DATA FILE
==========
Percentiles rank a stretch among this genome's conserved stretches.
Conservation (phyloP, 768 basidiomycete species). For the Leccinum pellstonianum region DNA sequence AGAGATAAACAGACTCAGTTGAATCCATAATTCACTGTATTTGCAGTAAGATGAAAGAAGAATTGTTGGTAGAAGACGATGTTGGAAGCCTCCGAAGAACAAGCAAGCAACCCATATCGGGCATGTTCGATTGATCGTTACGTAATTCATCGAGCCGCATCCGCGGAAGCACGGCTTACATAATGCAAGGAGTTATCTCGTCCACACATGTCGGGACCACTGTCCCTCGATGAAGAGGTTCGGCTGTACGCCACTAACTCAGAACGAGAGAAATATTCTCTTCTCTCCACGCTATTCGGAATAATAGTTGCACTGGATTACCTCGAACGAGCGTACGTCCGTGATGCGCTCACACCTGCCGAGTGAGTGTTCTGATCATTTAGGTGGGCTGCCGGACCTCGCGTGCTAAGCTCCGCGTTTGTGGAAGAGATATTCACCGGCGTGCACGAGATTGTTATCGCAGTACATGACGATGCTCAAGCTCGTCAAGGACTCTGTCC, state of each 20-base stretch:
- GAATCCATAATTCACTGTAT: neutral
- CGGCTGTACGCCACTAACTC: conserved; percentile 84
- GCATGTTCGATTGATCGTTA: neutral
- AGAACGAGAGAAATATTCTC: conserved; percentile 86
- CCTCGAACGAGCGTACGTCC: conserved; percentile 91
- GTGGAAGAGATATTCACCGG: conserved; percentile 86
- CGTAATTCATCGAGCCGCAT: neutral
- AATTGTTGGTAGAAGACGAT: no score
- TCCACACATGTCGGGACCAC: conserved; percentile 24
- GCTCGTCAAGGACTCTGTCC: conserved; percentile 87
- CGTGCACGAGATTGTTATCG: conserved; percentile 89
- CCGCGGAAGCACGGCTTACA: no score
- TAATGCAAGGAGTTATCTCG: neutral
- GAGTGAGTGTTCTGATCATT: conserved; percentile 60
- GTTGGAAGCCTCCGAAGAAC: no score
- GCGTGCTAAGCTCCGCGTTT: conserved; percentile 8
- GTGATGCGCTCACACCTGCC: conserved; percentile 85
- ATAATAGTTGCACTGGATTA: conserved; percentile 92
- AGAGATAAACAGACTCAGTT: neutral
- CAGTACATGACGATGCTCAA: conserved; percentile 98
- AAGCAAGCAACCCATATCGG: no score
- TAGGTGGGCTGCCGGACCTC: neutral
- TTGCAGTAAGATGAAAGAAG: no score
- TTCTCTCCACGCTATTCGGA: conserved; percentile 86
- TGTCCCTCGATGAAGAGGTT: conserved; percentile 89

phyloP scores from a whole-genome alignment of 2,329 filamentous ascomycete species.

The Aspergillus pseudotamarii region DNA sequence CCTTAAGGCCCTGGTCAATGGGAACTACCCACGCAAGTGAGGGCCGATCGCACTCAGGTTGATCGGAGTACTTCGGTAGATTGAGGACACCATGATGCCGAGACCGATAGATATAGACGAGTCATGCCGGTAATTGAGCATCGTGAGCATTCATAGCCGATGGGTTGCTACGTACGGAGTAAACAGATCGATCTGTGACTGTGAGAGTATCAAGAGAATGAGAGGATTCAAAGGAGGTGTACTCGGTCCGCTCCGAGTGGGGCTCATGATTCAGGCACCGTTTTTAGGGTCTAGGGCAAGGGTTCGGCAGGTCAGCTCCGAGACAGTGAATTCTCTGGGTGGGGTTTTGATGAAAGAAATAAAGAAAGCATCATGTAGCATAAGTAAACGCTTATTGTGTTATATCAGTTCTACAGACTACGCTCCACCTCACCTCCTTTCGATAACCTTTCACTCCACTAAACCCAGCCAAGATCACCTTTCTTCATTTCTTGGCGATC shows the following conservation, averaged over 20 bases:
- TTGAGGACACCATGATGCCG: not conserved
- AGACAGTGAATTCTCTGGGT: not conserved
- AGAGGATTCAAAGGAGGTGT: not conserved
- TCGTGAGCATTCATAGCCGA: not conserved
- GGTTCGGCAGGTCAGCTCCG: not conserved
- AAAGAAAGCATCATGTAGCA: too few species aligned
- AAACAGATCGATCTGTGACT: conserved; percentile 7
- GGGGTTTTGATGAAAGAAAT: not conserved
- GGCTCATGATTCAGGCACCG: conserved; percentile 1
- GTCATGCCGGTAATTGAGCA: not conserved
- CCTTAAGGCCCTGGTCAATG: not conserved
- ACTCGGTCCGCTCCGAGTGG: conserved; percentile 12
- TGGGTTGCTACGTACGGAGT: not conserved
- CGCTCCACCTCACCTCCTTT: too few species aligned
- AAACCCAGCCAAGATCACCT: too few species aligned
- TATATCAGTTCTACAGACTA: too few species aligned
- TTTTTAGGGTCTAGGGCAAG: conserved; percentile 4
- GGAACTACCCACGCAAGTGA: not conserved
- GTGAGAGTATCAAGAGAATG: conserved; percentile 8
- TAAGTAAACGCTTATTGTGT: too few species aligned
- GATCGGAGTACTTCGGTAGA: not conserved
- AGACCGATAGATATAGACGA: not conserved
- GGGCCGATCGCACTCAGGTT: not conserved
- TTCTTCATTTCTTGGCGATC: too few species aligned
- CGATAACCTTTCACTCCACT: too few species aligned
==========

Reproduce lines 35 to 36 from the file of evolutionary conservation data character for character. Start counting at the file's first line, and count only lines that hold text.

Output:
- AAAGAAAGCATCATGTAGCA: too few species aligned
- AAACAGATCGATCTGTGACT: conserved; percentile 7